First, the concept of spring cleaning is a bit outdated. Spring cleaning originally was a sort of necessity when houses were heated by coal and wood and soot got into everything and needed to be cleaned out. Now, even houses that still use coal don’t have to be so vigorously scrubbed from top to bottom. What a homeowner needs now is a cleaning regimen that everyone in the household can follow. Here are five tips for this year’s cleaning duties:
1. Have a Checklist
A well-run home keeps a check list for daily, weekly, monthly and seasonal tasks. The benefit of a schedule is even when it can’t be followed because of illness or some kind of emergency, it will have been followed enough to not make house cleaning overwhelming when the schedule is resumed.
2. Store Your Seasonal Clothing
Before winter clothing is stored for the spring and summer, it should be laundered or dry-cleaned. This will cut down on the risk of the clothes being attacked by clothes moths and for stains to set. Dry-cleaned clothes need to be taken out of their bags and all the clothes should be wrapped in cotton sheets or put in cotton bags to protect them. The storage place should be cool, dry and have good ventilation.
3. Turn and Flip the Mattress
Experts recommend that mattresses be flipped and turned every three months or so, so it’s time to turn it. This will help prevent dips and permanent imprints in the mattress where one body has slept every night for months. It will also need to be cleaned. Vacuuming a bare mattress with the upholstery brush attachment will help get rid of dust, dust mites, and skin flakes.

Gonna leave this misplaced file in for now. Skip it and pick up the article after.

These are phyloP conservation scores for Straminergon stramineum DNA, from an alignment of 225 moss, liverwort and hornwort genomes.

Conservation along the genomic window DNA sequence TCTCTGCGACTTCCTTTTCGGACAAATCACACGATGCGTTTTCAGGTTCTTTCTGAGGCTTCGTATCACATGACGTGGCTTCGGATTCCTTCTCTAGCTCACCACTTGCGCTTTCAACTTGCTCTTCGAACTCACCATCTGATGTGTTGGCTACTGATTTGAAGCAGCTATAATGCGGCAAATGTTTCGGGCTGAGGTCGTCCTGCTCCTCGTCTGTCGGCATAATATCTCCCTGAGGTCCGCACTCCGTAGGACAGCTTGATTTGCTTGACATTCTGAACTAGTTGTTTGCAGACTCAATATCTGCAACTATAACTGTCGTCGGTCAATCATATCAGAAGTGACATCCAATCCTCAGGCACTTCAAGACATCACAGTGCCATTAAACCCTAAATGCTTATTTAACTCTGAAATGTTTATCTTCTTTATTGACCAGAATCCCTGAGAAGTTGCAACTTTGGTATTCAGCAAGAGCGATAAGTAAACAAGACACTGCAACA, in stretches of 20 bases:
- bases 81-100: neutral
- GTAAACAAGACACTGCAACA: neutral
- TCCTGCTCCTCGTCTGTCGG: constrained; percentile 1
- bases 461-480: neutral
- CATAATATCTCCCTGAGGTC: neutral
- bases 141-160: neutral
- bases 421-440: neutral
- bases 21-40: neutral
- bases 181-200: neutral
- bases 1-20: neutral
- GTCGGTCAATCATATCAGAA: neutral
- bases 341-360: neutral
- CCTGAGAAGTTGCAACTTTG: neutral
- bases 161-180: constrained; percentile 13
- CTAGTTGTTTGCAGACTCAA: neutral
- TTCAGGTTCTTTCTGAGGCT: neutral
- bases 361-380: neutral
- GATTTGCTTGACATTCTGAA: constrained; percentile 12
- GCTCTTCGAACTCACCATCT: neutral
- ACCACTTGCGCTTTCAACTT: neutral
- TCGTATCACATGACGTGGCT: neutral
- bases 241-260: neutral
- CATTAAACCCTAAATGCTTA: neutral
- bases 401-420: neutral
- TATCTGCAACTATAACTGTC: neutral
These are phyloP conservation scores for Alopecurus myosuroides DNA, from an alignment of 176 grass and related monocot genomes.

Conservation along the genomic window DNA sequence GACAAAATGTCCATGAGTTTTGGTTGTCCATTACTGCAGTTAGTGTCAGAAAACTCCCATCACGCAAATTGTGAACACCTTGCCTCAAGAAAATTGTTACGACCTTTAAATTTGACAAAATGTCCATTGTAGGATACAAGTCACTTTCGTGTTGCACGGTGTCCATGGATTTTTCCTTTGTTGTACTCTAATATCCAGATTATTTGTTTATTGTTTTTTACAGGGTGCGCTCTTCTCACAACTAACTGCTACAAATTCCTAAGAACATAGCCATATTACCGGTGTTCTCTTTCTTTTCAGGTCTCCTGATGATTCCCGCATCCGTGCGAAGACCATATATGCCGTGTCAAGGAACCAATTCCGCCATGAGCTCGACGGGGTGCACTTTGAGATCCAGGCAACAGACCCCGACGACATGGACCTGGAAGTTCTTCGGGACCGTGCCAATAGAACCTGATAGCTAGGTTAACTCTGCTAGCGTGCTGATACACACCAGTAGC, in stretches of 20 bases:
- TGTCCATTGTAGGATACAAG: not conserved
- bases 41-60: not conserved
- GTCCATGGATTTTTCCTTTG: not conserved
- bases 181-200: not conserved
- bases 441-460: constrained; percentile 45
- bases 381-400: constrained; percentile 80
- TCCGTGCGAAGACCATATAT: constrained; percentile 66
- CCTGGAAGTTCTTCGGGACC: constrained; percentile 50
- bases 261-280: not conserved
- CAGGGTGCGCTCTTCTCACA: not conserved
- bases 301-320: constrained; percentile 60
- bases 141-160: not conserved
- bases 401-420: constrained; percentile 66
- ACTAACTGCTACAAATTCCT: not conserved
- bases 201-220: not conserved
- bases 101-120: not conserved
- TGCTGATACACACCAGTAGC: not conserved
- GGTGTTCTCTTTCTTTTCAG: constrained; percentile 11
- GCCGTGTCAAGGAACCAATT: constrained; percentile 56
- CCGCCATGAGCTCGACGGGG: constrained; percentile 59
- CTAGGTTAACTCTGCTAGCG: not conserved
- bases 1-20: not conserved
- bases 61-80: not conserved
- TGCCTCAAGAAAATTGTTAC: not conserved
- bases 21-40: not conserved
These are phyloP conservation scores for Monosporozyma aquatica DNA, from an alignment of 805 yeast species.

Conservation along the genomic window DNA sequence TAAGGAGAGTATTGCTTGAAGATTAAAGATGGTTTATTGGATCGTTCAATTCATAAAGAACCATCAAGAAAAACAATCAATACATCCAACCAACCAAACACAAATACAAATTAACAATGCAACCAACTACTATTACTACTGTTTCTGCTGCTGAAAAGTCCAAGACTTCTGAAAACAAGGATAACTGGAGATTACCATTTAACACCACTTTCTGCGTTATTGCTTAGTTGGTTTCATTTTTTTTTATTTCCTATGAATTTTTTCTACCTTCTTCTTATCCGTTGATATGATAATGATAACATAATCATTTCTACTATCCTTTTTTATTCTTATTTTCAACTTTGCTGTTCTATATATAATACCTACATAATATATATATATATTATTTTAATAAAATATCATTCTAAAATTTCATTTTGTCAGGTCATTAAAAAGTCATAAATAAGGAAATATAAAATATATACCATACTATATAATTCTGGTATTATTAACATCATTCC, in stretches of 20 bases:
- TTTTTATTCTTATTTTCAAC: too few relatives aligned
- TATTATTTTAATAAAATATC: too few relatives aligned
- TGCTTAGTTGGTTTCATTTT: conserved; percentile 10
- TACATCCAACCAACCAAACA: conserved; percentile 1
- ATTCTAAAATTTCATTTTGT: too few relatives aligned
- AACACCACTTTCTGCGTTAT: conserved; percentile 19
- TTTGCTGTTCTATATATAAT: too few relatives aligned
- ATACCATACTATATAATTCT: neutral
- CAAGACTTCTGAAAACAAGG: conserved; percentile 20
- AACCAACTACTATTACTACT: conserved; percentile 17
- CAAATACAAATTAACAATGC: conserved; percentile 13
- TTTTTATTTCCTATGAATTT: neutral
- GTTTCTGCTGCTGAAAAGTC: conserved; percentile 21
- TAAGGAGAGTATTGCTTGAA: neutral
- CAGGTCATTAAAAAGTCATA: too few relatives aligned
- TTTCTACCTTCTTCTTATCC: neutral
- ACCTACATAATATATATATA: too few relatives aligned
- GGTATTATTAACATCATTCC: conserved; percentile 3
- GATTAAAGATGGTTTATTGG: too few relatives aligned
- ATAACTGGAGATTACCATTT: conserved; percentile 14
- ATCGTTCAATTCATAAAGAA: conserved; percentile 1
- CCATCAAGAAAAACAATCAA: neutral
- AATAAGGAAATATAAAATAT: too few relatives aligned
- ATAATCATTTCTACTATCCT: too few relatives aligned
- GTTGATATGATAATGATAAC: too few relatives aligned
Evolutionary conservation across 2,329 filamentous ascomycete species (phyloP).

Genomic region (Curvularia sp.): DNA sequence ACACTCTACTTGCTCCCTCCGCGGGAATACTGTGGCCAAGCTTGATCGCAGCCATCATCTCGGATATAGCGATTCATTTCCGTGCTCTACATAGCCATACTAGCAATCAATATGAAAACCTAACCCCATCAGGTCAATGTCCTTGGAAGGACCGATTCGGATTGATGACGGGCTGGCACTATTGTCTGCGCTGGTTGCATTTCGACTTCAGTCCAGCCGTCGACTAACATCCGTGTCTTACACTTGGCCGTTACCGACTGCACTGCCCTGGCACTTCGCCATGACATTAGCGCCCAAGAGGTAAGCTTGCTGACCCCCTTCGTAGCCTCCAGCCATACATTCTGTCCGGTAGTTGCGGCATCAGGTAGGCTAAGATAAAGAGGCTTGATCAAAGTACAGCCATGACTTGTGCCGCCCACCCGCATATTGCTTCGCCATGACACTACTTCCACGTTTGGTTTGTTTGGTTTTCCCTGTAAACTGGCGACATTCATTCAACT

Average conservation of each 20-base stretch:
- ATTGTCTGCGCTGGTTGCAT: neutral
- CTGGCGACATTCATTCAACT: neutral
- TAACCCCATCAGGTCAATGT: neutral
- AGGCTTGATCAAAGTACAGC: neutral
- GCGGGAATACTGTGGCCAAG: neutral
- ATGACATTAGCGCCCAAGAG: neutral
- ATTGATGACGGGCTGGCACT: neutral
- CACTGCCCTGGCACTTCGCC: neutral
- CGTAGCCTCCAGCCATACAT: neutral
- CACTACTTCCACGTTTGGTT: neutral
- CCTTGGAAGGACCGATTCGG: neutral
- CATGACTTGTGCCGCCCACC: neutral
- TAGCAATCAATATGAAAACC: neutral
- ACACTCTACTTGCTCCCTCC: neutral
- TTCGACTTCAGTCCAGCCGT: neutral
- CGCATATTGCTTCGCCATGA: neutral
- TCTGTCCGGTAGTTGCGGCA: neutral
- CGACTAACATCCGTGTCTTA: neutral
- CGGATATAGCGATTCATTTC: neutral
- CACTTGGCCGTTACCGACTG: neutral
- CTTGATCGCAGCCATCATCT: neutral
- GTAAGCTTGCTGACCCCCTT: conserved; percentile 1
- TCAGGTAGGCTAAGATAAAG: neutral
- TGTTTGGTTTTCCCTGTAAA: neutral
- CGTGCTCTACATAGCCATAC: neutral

4. Maintain the HVAC System
This is especially important at the beginning of each heating or cooling season. Clean the filters that are cleanable and replace the filters that are disposable. Homeowners should also check around their compressors and make sure that they’re unobstructed. An HVAC company can give the homeowner more pointers on how to keep his or her HVAC system up and running.
Now is the time to separate the stuff around the house into things that are used often, things that are used once in a while, things that are seldom used, and things that will never be used again. The stuff a household will never use again can be thrown out, put up for bid, sold in a yard sale or given away. A storage professional from a Puyallup location suggested that many people opt to put their items that are seldom used in storage until they’re needed or divested, whichever comes first. A homeowner can find a storage company site such as www.daffodilstorage.com for more information.